St. Louis Cardinals: Game two as disappointing as game one

NEW YORK, NY - MARCH 31: Michael Wacha
NEW YORK, NY - MARCH 31: Michael Wacha /

The St. Louis Cardinals continued their stumbles out of the gate here at the start of 2018 dropping the second contest as miserably as the first.

The St. Louis Cardinals, after stumbling and striking out in game one of their series with the New York Mets, found themselves experiencing the Groundhog Day syndrome in game two. A miserable 6-2 contest went in favor of the Mets.

After striking out a miserable fifteen times on Opening Day, the St. Louis Cardinals K’d twelve times in game two that took place two days after Opening Day. Did anyone in MLB consider the implications of taking an off-day immediately following the opener? Really?

I guess it didn’t matter much since the Cards were unable to defeat the Mets.

That said, the 2018 St. Louis Cardinals were looking at an uphill climb from the onset having to face to two best pitchers the Mets have in Noah Syndergaard and Jacob deGrom. Argumentatively, however, the Mets were challenged with the Cardinals’ ace and runner-up in Carlos Martinez and Michael Wacha.

For a recap of game one, click below to read Tito’s recap.

Related Story: Opening Day recap

Where Martinez struggled with command, Wacha only surrendered five hits across 4.2 innings. These hits, however, allowed four earned runs and essentially spelled Wacha’s doom. In short, in two games, the St. Louis Cardinals’ starting pitchers failed to survive past the fourth inning. Hell, they barely made it into the fourth inning.

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And how about the absent hitting? As has been mentioned ad nausea here, the Cardinals K’d fifteen times in game one and the striking out continued in game two. Dexter Fowler carried his hit-less streak into game two (and still has it going today), Marcell Ozuna went 0-for-4, Kolten Wong went 0-for-3, and not a single pinch-hitter managed to record a hit either.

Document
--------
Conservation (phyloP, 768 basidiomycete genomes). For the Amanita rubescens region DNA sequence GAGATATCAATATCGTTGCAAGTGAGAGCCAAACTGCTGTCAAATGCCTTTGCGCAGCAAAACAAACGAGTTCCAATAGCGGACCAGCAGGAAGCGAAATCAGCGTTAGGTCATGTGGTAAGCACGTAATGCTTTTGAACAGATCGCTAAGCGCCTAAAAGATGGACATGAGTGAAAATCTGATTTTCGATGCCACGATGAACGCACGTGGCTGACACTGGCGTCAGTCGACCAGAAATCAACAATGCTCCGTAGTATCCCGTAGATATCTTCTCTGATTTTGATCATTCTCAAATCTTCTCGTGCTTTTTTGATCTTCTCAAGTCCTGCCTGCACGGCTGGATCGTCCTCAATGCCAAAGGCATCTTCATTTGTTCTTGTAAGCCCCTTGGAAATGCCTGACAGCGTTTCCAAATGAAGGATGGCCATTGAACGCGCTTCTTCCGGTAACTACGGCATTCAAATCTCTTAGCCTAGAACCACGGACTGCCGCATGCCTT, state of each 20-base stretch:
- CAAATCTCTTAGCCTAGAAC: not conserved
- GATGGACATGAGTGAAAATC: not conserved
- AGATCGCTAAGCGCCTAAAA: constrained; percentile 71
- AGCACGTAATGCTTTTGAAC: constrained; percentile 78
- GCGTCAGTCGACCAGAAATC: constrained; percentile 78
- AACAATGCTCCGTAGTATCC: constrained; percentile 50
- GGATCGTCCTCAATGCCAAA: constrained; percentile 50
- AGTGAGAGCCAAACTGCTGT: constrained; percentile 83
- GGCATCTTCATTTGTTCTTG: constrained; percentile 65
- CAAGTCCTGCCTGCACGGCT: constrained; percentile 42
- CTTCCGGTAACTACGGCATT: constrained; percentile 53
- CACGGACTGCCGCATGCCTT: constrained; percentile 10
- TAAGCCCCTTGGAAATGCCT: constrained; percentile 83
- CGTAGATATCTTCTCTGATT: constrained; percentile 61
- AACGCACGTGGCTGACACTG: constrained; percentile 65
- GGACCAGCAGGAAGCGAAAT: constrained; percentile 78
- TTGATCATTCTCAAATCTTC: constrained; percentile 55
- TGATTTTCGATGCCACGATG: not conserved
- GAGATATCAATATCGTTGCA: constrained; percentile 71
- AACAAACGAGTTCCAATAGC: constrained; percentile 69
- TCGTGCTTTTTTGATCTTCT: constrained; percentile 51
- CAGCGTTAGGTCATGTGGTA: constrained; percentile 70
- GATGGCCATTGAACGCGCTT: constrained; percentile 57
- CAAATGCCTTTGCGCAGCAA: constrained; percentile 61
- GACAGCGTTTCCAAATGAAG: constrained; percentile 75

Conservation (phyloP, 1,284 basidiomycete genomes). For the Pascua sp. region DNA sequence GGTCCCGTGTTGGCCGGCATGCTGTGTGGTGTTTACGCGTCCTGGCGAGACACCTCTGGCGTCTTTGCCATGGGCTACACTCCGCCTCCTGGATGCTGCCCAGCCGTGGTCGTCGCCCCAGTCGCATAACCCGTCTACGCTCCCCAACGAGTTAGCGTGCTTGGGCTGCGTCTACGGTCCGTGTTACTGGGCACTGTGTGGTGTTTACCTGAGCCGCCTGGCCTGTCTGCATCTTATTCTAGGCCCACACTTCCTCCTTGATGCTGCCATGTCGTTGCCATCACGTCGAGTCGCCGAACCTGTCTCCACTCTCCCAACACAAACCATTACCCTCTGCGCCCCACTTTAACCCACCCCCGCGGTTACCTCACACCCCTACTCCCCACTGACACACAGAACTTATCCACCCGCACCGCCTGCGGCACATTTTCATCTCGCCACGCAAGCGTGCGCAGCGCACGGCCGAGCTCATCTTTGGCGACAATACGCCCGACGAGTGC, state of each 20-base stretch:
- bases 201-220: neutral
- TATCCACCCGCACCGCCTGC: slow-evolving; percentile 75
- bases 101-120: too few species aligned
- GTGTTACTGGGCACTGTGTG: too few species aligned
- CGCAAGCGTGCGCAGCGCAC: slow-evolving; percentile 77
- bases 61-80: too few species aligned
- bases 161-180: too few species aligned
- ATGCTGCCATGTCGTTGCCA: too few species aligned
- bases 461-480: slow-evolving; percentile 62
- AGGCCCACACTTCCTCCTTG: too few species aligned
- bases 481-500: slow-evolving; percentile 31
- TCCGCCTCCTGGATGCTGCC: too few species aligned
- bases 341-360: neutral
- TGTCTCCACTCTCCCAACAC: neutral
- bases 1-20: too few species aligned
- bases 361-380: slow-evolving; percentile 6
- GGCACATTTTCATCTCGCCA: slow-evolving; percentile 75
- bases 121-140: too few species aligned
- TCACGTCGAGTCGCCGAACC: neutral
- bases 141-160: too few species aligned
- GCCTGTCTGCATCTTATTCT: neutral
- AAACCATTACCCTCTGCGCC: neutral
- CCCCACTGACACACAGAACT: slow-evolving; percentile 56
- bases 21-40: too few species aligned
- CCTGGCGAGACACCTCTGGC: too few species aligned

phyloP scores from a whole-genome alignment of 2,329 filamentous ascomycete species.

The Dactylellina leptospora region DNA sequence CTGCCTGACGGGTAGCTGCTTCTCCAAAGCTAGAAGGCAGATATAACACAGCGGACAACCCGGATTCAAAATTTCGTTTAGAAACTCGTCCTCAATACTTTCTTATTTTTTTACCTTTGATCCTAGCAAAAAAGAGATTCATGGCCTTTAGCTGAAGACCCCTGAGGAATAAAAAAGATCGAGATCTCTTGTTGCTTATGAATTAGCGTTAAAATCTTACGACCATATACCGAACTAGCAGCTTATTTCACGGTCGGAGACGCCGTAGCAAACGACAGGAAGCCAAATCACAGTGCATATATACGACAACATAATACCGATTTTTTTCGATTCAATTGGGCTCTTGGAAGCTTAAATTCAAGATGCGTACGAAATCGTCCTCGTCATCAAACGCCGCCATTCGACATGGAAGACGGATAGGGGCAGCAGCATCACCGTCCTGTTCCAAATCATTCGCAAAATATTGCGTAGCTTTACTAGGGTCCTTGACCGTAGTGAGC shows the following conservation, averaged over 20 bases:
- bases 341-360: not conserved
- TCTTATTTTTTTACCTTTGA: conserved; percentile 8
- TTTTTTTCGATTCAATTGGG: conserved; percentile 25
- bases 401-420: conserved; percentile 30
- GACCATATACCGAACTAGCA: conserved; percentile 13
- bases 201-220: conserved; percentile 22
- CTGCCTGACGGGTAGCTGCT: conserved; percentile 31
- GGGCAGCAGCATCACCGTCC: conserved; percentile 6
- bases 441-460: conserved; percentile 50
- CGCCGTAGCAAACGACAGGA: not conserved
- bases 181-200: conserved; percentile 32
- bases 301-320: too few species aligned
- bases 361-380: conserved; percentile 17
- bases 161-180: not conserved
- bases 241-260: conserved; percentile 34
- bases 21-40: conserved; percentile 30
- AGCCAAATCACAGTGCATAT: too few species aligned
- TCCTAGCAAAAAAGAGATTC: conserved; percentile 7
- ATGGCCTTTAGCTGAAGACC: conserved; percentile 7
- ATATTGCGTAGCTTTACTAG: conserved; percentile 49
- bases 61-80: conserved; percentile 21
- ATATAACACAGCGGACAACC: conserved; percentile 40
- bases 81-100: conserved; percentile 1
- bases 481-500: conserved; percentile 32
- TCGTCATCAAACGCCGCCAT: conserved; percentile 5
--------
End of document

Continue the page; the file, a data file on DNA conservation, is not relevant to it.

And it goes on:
Tommy Pham went 1-for-3 and recorded two of the 12 strikeouts. Paul DeJong didn’t fare much better having gone 1-for-4 and recording two strikeouts.

Here’s the killer in both games: left on base. In game one, the St. Louis Cardinals left five runners on base. This says they simply couldn’t muster the offense to even attack the nine runs that the Mets posted. In other words, game one was going to be lost no matter the effort.

But game two…? In game two, the Cardinals left a horrific 18 runners on base. EIGHTEEN?! This is just unacceptable. Had only a quarter of those runner scored, the Cardinals could have tied the Mets (and actually surpassed them if we round up since a quarter of 18 is 4.5).

Here’s the bottom line: the St. Louis Cardinals must hit and pitch better. Thankfully, the Cardinals are stumbling in a month that really doesn’t matter. So long as they start winning and hitting (which I believe they will), then these losses won’t matter and it is best that they work out the kinks now rather than in July or August.

Next: Ideal roster moves out of spring

As sad as the start was, the light shined in game three. Now the Cards roll to Milwaukee and play today so stay tuned for updates.